Couldn’t resist the title. It’s appropriate title given that this poster is a flood of dark grey covered with a near-flood of black. Why didn’t you just print on black paper? It ain’t the same. You don’t get the same image depth or velvety deep, deep black that you would get with ink.
I’ve loved Garbage since I was in high school in the 90s. Developing imagery for some posters is difficult, for this one it wasn’t. I actually spent some hours making a much more elaborate bouquet and patterns in the background and ultimately came back to this earlier, simpler “proof-of-concept” version. Silkscreen, four colors, 25″ x 15″.
After having designed The Riverbreaks’ CD last summer, they came back with plans for a vinyl release. I’d been wanting to do a record cover for years. After much fist pumping, I agreed to not only design the record, but to also screenprint the entire run rather than take it to an outside printer. I also ran a poster edition in support of the release show. For each of the covers, I used a freehand method of making color bands using silkscreen ink pickup up with a relief printing brayer. The story is better told through a video clip. I broke printing that layer into 5 sessions on different nights, still the repetition resulted in temporary numbness and tingling my left hand.
Covers: edition of 300, three colors on the front, black text on the reverse. Uncoated, pre-converted kraft paperboard with two color inner labels. Posters: edition of 80, four colors, all using the same screen stencil in a staggered step-and-repeat.
Not only are the Riverbreaks good people, they’re damn fine musicians. Wildfire on vinyl is available at Som Records, Crooked Beat, and Red Onion in DC, and at their live shows. Listen to and buy their music online at Bandcamp or on iTunes.
In January I gave another workshop through Knowledge Commons DC, a free school that covers nearly any topic you can imagine. This one discussed how to drawing and painting supplies from alternative materials. Mostly food and other readily-available organic materials.
Having taken a crash-course in ink making at Pyramid Atlantic some weeks before, I new the basics of pigment-collection and stabilization, but ended up doing a number of experiments prior to the class. Some materials worked surprisingly well, others were utter failures. I ground some very burnt toast with using a mortar & pestle and blended it with a linseed oil-based relief printing medium. The particles in the ink were still to large to allow a clean relief print, but if applied densely enough would yield a very gritty, textured woodblock or cut-foam print. I boiled down a few pounds of spinach juice, which turned brown-black after being exposed to air for a couple days. I had difficulty concentrating tea and kool-aid enough to produce a true ink from it. However, instant coffee makes a very warm, solid tone. Not archival due to its acid content, of course. Boiled-down blueberries make a great violet hue, which turns bluer as it dries and has great transparency. I blended coffee and blueberry pigments with off-the-shelf potato starch (pictured in the print below). Squid ink is also a great natural tone. It gives a smooth, very neutral grey. Doesn’t lean warm or greenish/bluish.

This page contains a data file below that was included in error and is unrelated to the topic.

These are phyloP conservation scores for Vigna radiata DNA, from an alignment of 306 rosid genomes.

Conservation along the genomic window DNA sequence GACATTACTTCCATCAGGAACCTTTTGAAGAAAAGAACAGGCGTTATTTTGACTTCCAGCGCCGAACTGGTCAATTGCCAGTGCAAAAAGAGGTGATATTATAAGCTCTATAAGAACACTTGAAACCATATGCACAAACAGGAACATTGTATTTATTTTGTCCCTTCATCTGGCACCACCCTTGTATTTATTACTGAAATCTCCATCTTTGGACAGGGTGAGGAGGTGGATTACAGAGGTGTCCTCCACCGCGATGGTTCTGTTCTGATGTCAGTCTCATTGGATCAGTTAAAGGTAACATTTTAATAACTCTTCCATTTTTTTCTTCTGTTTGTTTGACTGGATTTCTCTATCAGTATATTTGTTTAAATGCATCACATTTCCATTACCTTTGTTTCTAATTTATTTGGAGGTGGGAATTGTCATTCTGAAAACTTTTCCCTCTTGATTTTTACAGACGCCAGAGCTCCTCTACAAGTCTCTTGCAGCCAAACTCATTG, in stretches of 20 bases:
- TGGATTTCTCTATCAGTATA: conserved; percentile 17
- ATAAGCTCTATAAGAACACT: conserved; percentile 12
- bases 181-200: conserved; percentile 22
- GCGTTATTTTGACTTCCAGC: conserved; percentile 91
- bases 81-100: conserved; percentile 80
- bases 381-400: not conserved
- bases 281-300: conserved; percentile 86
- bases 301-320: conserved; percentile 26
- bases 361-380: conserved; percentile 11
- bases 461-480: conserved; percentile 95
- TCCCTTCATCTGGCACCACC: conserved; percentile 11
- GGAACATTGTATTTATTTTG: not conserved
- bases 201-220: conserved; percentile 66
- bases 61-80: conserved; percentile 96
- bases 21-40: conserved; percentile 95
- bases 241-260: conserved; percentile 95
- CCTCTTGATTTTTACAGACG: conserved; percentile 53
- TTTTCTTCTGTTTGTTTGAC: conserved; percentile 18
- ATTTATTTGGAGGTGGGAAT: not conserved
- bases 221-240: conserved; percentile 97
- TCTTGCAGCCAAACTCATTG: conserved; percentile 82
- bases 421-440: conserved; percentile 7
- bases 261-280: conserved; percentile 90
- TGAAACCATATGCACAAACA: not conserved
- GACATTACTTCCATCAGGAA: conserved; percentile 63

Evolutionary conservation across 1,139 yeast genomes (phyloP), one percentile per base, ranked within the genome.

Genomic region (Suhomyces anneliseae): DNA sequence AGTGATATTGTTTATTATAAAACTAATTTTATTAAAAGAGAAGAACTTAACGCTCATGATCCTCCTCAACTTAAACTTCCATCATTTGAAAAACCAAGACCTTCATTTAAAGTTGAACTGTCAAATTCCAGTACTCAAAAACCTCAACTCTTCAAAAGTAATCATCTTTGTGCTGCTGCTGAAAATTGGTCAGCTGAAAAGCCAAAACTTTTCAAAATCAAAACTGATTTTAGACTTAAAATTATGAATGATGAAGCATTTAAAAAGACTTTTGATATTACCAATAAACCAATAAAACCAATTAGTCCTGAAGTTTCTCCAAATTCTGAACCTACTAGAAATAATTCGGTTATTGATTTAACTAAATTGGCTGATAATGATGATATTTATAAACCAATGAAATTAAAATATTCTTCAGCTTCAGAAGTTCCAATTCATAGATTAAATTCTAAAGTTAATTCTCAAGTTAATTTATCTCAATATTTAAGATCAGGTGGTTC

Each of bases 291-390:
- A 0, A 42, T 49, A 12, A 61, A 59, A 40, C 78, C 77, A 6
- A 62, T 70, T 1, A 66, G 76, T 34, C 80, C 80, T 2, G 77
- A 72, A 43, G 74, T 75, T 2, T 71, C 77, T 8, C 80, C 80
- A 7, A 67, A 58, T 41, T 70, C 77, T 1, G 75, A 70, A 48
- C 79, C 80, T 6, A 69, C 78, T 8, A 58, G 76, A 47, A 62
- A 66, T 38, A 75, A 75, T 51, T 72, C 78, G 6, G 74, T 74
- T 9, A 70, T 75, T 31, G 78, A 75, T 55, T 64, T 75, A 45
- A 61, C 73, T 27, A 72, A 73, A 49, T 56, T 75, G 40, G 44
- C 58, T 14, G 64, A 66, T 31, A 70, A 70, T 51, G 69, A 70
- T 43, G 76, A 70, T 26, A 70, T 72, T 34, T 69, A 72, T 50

In the workshop, we covered different materials from which to make pigment, and which methods to use. Students made their own prints using blueberry and coffee inks.
If you’re wondering, blueberry ink is delicious. Made with a natural binder of course.
This coming Saturday (March 23). Pleasant Plains Workshop is hosting a solo show of my brother Josh Dihle’s work. It will also feature a small collaborative animal-based project (snippet above) that’s currently in progress. Our first collab since many sidewalk chalk drawings. See the Facebook event page for details.
Big thanks to everyone who gave in PPW’s expansion fundraising efforts. We topped $7,000 through our Indiegogo campaign and about $2,000 more through our taco party. I’ve officially moved my studio space next door to 2606 Georgia Avenue—so now PPW “one” is a lil bigger for shows.
As you may know, Fire Studio lives within a shared space known as Pleasant Plains Workshop. We’re growing! Fire and PPW are moving into the former Soul Vegetarian’s Exodus restaurant space next door. It’s exciting but we’ve got work to do. The washout sink and exposure unit will be in the former kitchen. To raise some capital for the studio transformation, we’re holding an Indiegogo campaign (click here). If you donate $250, I will design and print an edition of posters for an event or occasion of your choosing (limited to one donor—see other perks).
As a DC native and resident (ok, grew up in Maryland), I sometimes hear people remark that DC doesn’t feel like home, they don’t particularly like living there and will likely move away soon. I don’t feel this way. It feels more like home to me than any other city. I love the variety, neighborhoods, food, people—and am a lifelong Skins fan. I made these simple prints to sell at Crafty Bastards for others who don’t mind (or even love) calling DC home.